“It’s nice to have a lot of money, but you know, you don’t want to keep it around forever. I prefer buying things. Otherwise, it’s a little like saving sex for your old age.”

Warren Buffet (b 1930)
American Billionaire, Chairman & CEO of Berkshire Hathaway


Pick-of-the-Week

Grab a Piece of Buffett’s Cash: BRK.B

Brandon Clay

Pick of the Week: JNJ

Pick-of-the-Week

Cash is the best asset in a falling market. Even the shorts may agree with that statement. Last week, many were squeezed out of their positions when the SEC temporarily forbade short selling financials. But there’s another reason cash is so valuable: cash equals choices. That’s why investors say cash is king. The king can do whatever he wants. So whoever has the cash, is the king.

Here’s how it works in real life: Warren Buffett’s Berkshire Hathaway (BRK.B) has the cash. Latest filings show Berkshire holding $31 billion. With that much in the bank, Warren has options. Just like a king, cash-rich Buffett can pick the best stocks in a decimated market. For Buffett, it’s good to be the king.

Value or Vulture Investing

Cash is his tool of the trade. Being the quintessential value investor, Buffett is always looking for a good deal. Finding undiscovered value is how he became the richest man on the planet. He patiently waits for the right opportunity instead of jumping on every stock.

That’s why value investors are sometimes called ‘vultures’. Vulture investors pick up the pieces the rest of the market waylaid. In time, it works out for them. Depressed stocks are eventually discovered and vulture investors ride the wave up. Who better to describe this philosophy than Buffett himself?

“You do things when the opportunities come along. I’ve had periods in my life when I’ve had a bundle of ideas come along, and I’ve had long dry spells. If I get an idea next week, I’ll do something. If not, I won’t do a damn thing.”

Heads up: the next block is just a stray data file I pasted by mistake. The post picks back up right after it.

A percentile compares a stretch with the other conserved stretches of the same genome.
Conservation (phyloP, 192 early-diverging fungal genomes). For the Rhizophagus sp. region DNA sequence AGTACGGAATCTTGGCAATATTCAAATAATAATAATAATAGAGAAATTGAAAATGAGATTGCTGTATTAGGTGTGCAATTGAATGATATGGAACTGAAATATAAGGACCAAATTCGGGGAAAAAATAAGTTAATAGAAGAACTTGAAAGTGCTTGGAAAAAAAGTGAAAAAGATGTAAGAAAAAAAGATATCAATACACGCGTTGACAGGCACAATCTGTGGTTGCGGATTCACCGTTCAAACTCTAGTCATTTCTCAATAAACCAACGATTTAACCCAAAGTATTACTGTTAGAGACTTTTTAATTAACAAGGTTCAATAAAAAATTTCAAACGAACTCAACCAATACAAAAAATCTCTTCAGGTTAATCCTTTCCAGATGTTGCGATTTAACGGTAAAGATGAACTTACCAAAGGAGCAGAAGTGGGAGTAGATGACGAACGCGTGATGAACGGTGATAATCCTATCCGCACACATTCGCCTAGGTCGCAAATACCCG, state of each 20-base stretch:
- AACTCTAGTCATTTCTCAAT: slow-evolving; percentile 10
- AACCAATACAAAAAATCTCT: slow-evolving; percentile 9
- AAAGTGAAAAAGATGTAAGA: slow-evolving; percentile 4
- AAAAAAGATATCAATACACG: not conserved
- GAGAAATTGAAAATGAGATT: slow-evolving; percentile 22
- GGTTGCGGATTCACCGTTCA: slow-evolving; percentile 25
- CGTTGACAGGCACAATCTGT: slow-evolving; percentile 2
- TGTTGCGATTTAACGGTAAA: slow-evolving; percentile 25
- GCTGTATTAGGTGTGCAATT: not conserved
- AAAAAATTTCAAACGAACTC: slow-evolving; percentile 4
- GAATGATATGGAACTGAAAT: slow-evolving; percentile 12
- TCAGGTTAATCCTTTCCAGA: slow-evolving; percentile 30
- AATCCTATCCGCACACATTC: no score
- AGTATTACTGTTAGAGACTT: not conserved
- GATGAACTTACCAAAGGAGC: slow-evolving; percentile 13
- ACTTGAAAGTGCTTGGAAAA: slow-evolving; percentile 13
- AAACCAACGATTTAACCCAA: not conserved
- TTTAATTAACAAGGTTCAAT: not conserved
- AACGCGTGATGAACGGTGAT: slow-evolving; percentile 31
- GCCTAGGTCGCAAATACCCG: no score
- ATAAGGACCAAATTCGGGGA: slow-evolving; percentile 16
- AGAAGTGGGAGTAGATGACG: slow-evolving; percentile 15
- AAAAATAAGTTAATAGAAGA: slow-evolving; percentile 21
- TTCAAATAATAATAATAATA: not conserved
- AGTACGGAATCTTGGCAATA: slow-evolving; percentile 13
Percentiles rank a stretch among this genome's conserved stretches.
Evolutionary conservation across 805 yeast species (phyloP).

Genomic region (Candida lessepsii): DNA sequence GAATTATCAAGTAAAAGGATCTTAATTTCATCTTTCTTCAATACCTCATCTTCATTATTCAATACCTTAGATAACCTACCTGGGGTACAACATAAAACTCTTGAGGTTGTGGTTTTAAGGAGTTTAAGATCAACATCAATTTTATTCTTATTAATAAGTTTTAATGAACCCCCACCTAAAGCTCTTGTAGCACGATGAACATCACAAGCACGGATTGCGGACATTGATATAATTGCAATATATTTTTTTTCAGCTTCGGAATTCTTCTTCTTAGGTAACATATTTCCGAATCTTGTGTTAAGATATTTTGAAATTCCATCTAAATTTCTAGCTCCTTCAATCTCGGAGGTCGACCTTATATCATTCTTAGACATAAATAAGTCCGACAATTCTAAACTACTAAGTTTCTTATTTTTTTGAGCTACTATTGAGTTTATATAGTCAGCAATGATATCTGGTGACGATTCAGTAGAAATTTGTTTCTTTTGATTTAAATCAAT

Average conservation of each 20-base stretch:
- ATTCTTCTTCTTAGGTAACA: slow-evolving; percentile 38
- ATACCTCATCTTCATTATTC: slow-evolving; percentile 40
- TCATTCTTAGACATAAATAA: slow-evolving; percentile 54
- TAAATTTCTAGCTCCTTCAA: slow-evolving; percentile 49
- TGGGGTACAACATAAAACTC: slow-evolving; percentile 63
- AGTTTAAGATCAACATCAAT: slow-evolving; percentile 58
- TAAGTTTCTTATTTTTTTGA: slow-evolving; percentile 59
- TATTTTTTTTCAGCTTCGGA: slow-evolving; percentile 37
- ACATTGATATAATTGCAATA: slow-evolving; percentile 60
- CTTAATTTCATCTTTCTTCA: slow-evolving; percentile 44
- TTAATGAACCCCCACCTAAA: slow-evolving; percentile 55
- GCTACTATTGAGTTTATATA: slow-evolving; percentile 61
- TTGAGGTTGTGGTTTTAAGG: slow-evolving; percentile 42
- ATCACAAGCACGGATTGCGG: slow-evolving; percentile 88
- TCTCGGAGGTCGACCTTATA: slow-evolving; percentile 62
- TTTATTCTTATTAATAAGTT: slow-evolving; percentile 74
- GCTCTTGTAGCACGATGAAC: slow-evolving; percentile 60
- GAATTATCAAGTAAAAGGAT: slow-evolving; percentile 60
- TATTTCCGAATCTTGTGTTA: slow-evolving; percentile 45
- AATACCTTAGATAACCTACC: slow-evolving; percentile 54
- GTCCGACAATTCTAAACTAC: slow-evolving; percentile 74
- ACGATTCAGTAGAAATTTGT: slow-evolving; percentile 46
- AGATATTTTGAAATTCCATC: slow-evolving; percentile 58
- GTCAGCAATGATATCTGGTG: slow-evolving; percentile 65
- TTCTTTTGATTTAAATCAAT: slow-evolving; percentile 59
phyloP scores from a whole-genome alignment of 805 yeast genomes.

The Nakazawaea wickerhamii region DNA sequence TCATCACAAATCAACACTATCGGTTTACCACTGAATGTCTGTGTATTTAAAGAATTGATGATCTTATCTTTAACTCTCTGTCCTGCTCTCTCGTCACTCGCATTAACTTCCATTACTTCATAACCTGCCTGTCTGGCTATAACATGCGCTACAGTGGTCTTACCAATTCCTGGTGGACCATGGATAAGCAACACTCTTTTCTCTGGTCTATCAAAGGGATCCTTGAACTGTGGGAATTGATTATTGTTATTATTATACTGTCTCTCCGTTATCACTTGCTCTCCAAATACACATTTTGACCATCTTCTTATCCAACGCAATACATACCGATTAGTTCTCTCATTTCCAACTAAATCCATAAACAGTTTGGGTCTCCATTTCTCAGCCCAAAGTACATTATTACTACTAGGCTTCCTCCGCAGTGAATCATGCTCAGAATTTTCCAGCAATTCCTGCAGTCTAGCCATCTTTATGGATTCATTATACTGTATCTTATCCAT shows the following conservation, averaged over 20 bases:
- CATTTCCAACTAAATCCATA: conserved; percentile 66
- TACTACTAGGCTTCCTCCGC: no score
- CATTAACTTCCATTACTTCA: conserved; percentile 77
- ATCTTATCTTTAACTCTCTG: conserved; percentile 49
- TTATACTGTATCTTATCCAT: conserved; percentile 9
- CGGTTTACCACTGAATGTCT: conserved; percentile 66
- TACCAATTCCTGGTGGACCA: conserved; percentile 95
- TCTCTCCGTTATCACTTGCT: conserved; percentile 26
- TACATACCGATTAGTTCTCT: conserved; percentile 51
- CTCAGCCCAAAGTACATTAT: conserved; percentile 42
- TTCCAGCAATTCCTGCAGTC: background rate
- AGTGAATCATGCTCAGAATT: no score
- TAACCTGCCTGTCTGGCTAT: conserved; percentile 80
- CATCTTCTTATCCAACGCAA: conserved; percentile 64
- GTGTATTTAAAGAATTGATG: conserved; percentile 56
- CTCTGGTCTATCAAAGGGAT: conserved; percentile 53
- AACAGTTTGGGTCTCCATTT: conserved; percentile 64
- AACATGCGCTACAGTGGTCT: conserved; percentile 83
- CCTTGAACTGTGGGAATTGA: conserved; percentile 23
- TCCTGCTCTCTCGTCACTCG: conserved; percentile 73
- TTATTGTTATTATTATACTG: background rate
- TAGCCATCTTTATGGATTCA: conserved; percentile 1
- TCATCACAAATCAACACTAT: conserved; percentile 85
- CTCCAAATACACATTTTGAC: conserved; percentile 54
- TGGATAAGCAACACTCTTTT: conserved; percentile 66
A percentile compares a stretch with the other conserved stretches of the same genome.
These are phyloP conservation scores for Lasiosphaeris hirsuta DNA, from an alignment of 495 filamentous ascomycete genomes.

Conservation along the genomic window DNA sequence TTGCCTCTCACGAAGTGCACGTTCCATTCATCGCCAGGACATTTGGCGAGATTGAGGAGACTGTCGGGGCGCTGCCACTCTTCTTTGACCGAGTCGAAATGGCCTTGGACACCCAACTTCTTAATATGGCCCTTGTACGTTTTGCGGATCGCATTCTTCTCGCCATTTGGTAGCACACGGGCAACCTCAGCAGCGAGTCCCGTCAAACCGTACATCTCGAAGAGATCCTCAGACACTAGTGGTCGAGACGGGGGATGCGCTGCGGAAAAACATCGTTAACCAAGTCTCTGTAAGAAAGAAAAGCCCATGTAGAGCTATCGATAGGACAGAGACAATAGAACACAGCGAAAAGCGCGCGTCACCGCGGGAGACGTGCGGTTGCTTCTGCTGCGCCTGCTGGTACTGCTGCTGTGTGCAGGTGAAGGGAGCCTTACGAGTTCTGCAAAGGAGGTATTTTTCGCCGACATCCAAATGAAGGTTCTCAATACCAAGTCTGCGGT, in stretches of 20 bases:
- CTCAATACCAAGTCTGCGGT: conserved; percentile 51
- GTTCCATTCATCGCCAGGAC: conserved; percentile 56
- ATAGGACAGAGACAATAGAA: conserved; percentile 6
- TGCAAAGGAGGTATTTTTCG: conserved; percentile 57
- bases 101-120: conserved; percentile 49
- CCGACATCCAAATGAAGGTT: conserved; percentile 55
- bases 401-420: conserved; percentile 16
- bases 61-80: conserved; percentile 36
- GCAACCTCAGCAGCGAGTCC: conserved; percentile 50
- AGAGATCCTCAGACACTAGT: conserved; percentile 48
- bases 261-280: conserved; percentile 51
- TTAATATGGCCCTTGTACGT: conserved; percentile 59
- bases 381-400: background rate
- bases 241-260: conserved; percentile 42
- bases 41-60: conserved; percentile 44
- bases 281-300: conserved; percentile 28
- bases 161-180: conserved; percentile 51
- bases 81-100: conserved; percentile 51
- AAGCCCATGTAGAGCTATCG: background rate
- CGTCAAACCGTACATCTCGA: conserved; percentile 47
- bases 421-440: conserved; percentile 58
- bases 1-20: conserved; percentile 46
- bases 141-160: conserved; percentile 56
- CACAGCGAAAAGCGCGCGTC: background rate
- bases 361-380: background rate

Buffett’s Bank Idea

Recently, Warren Buffett had an idea. He decided it was time to buy a bank. This morning, Bloomberg reported Berkshire Hathaway bought $5 billion of perpetual preferred stock in Goldman Sachs (GS). But Warren’s cash infusion was not a donation. Despite Buffett’s philanthropic leanings, he’s more interested in ROI than tax write-offs this time around.

Here’s what he’s getting out of the deal. Buffett’s $5 billion is gathering 10% dividends every year it’s at Goldman. If GS pays off Berkshire, they pay another 10% premium for the buyback. Not only that, but Buffett got another $1.5 billion of warrants (similar to options). Goldman is also presumably backed by former CEO and current U.S. Treasury Secretary Hank Paulson, so they should be able to weather the current financial storm. From the looks of it, Buffett came out way ahead on this one. We think it’s another Buffett coup that demonstrates he still has the touch.

Berkshire Caveats

As you well know, nothing is sure in this business. Even though the world’s most successful investor heads Berkshire, succession is always a concern. At 78 years old, Buffett won’t be around forever. Aware of the concerns, Buffett has assured shareholders of a plan to split his job into three parts: Chairman, CEO, & Chief Investment Officer. Internal and external candidates appear lined up to fill his shoes. Buffett is taking the necessary precautions.

Another concern would be Berkshire’s underlying business. Berkshire Hathaway is a holding company. As such, they only do as well as their current assets – and they are vested in the success of the U.S. economy. Their retail and financial services properties are particularly vulnerable. Still, Buffett’s reputation for long-term success bolsters our confidence in the underlying stock. Buffett will sell his most vulnerable positions to free up cash for better prospects.

We’re not promising giant leaps in your portfolio, but we think Berkshire Hathaway is still a good long-haul investment. To participate in Warren Buffett’s future gains, go with Berkshire Hathaway B-Shares: BRK.B

All the best.

P.S. Berkshire Hathaway’s B-Shares are just as good as their A-Shares. However, they are much more affordable than their A-Shares, which closed at $133,300 today. It’s much easier to purchase the “only-$4,475” B-Shares.


Note:

Keep in mind, the Pick of the Week is usually intended for aggressive investors. Don’t risk money you can’t afford to lose. You will need to decide when (and if) it is time to sell.